Poll: Gillibrand Trails Yang, Almost Everyone Else in Democratic Field With Less Than 1 Percent Support

New York Senator polling at zero percent support in Iowa

Sen. Kirsten Gillibrand (Angela Weiss/AFP/Getty Images)
March 11, 2019

Sen. Kirsten Gillibrand (D., N.Y.) is trailing even little-known Democratic candidate Andrew Yang in a new Monmouth survey of the 2020 Democratic field.

Gillibrand came in with less than 1 percent support in the wide field of both declared and undeclared candidates. Yang, an entrepreneur and founder of the nonprofit Venture for America, was able to scrape up 1 percent support in the survey, along with former Colorado Gov. John Hickenlooper (D.), New York City Mayor Bill de Blasio, and former Obama administration official Julian Castro.

Former Vice President Joe Biden, who has not yet started a campaign, and Sen. Bernie Sanders (I., Vt.) continued to be early frontrunners at 28 percent and 25 percent support, respectively.

Gillibrand has bigger problems than not registering with Democratic voters nationally. A new Des Moines Register poll of 401 likely Democratic caucus-goers showed Gillibrand with zero percent support, meaning not a single person surveyed made her their first choice for president.

Gillibrand has not officially launched her campaign, although she's effectively been running since January when she formed a presidential exploratory committee.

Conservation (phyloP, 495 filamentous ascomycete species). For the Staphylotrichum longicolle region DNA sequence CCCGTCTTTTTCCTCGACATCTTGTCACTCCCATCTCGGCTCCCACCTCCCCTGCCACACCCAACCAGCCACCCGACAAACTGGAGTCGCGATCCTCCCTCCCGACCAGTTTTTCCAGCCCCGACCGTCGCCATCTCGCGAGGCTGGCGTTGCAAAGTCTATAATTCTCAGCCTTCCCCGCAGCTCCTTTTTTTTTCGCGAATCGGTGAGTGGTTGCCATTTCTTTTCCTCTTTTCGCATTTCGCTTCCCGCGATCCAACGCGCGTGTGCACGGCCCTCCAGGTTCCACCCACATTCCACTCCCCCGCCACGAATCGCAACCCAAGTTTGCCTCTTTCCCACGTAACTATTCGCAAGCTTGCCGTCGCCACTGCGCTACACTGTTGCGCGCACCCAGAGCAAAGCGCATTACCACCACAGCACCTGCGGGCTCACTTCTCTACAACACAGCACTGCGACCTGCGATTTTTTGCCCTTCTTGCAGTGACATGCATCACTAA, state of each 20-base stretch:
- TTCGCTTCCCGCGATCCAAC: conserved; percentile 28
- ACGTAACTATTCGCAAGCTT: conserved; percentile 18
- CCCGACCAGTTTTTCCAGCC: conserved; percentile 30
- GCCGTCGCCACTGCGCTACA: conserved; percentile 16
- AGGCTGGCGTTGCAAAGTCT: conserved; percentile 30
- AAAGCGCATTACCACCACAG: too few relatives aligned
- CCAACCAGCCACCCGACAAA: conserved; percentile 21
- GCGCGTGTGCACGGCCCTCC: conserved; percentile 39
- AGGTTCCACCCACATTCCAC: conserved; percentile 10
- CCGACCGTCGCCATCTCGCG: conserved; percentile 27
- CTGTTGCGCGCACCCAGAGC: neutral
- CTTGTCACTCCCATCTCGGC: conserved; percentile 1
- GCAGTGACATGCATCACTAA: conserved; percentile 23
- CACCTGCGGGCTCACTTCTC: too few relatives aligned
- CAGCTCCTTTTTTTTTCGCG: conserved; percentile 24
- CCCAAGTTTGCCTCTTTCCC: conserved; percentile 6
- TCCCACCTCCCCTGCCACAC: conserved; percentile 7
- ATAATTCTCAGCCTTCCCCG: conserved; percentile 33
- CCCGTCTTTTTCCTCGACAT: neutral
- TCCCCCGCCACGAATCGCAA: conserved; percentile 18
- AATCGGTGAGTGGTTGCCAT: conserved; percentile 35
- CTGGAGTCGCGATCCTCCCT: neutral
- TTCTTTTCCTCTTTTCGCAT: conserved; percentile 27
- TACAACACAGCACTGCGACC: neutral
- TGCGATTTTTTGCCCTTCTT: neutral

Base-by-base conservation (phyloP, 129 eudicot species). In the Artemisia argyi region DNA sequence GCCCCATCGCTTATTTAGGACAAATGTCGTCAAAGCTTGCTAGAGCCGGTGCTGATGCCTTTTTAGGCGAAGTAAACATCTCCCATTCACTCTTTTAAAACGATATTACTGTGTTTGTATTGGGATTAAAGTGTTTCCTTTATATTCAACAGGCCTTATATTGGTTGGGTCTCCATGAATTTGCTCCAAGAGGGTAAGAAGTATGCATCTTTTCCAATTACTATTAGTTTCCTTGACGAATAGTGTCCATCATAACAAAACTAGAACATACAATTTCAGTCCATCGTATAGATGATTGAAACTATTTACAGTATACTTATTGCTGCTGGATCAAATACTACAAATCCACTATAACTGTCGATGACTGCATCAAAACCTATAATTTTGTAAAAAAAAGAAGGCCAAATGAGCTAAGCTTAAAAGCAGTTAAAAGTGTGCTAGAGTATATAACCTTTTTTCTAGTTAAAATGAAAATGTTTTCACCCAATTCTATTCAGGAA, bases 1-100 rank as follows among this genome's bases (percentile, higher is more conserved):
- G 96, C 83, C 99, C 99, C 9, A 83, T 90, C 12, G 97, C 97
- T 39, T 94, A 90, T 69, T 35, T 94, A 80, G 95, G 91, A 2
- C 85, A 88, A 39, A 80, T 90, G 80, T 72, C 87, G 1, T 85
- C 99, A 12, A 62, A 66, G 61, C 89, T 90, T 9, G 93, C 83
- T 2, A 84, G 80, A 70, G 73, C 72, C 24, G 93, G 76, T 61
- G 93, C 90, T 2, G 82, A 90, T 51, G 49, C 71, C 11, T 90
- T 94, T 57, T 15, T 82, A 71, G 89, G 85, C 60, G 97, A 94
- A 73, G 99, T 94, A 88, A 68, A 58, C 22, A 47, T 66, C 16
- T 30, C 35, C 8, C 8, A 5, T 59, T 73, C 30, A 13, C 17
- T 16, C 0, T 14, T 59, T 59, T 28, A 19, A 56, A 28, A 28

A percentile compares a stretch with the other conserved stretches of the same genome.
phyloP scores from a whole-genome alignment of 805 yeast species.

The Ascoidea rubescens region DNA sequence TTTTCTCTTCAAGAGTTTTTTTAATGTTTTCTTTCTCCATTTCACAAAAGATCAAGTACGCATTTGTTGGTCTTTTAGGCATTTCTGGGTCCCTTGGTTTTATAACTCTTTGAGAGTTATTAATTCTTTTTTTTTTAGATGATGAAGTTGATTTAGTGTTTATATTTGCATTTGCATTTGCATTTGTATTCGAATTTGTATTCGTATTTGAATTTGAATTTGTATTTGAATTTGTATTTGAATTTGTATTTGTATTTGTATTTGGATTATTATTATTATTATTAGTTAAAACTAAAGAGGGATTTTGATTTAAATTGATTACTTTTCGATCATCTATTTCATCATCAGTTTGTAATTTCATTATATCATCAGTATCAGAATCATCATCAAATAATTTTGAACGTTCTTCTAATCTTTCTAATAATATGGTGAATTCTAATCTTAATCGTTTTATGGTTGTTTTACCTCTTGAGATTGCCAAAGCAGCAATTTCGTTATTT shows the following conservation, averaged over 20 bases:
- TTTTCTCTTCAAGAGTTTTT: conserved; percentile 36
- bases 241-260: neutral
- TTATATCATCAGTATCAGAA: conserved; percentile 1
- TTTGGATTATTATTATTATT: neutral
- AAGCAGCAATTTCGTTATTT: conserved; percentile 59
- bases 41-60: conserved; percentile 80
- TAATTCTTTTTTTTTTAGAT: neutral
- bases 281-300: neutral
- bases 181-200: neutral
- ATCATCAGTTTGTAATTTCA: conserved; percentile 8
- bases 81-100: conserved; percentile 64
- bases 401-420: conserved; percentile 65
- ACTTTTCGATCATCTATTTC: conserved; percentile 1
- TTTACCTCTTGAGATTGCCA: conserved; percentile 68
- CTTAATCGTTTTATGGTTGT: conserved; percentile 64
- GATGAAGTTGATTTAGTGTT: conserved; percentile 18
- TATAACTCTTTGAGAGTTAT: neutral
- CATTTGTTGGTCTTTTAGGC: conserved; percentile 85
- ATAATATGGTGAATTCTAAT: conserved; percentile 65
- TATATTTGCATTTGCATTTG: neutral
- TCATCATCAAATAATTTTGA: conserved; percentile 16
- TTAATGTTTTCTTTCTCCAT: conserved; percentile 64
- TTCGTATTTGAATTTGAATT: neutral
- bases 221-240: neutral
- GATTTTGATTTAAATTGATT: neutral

The poll came the same day as a report on a former Gillibrand aide in the Senate who quit over her office's handling of a sexual harassment complaint.

"When I had the courage to speak up about my harasser, I was belittled by her office and treated like an inconvenience," the former aide said. "She kept a harasser on her staff until it proved politically untenable for her to do so."

Gillibrand's office initially only reprimanded her accused harasser—an older, married man who had worked with Gillibrand for years—last summer when the complaint came to light. After Politico reported on additional complaints about the man in the office, Gillibrand dismissed him last week.

Gillibrand has focused her campaign around gender issues but struggled to make gains in what could be the largest presidential primary field in history.

She's been hampered by questions about her formerly conservative views when she represented an upstate New York district in the U.S. House of Representatives. She has since renounced her old positions on issues such as gun control and immigration, becoming one of the most liberal voices in the Senate.